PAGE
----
A question for the people who don't remember...

thenamescorinne Member Posts: 2
edited March 2014 in Childhood Cancers #1
I was diagnosed with neuroblastoma at about 9 months and went into remission about two years later. I don't remember anything from my stay in the hospital. I don't remember anything at all because i was so young.
When people first see my scars (one of which closely resembles a c-section scar and since this whole "16 & pregnant" phenomenom well yeah you can guess) they always ask wht its from.

When i tell them there is always an "awwww" and then a "but you don't have it now do you?"
I usually laugh and say "no" because that is the funniest question ever

But then the annoying questions come in.
"What was it like?"
"Did it hurt?"
"Where was it?"
"What happened to you?"
"What's this scar from...and that one...and that one...etc?"

The truth is. I have no clue!
I don't remember!
My parents don't like to talk about it because it was a difficult time and I wouldn't want to bring it up now because they almost recently relived this situation with my older sister. (it was lupus. and this is the only situation in which i would say THANK GOD FOR THAT)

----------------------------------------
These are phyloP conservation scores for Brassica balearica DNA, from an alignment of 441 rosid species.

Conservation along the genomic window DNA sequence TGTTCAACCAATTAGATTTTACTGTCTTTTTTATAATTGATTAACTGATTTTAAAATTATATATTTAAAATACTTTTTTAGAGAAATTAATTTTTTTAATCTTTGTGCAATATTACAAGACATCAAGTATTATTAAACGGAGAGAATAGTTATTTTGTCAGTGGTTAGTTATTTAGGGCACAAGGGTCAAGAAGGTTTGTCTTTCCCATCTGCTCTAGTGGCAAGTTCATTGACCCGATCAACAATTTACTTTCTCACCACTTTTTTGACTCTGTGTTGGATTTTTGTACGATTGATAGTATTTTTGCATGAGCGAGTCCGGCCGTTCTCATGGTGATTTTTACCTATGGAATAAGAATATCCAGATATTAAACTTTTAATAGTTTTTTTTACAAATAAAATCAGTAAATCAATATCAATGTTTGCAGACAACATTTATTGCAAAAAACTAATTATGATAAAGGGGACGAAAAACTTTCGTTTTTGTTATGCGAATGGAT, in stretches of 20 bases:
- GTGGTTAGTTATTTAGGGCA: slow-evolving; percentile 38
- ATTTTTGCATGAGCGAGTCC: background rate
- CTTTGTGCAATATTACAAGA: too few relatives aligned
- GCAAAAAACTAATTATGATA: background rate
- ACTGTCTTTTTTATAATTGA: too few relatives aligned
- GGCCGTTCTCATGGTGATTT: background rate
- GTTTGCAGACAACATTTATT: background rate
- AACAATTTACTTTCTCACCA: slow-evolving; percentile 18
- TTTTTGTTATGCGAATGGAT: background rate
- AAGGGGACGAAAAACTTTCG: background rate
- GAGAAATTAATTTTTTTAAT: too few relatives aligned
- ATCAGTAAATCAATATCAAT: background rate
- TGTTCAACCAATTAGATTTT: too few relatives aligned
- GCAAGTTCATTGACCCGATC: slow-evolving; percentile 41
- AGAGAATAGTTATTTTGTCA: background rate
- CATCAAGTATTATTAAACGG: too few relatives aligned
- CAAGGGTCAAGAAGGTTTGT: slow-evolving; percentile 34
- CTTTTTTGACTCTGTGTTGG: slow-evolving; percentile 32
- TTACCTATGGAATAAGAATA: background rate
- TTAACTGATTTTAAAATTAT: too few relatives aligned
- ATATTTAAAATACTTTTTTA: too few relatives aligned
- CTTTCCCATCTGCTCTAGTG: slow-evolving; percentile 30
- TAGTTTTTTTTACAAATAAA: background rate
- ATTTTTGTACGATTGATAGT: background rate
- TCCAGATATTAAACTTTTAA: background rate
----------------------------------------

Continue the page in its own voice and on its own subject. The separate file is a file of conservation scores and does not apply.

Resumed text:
So finally my question is:
Does anyone of you ever feel like you're not a cancer survivor?
I know that sounds weird but adults are always saying "oh you must have been so strong" and "so brave". Well, I didn't do anything! I don't remember it and when people say they "fought cancer" I just feel like my family did, not me.
I don't know i always feel so weird saying i'm a cancer survivor when I think of that term as such an honor to be called. I didn't do anything to call myself a survivor. I sat there and cried. And did what the doctors and nurses and parents made me do.
They should have all the recognition, not me.
Anyone else ever felt like that?
Just wonderin...


  • Mel Mikulak
    Mel Mikulak Member Posts: 7
    you are a cancer survivor

    #1 - post this story to acor.org on the N-blast list. You'll find 100s of parents and warriors and survivors who would be happy to give you their input - as well as hear your side of the story as a teen, particularly those with very young children.

    #2 - coming from a mom who spent four years in and out of the hospital with my child (who was old enough to know what was going on; 3-7yrs old) - you endured more than your fair share as a baby. You may be blessed not to have to remember it. But you were brave then. You held your mom and dad's hands when the nurse had to poke you. You didn't cry every time you threw up because you got used to it. You went to the hospital gladly (somehow) to get your bag of medicine every month because some nurse there had a toy for you and a smile.

    There is strength within you that you may not be aware of that stems from your time battling cancer. There is also a strength that your parents never had before they had to endure the torture that their baby went through. (One day when you have your own children you will understand their love for you - but you simply can't fathom a parents love until you have your own!)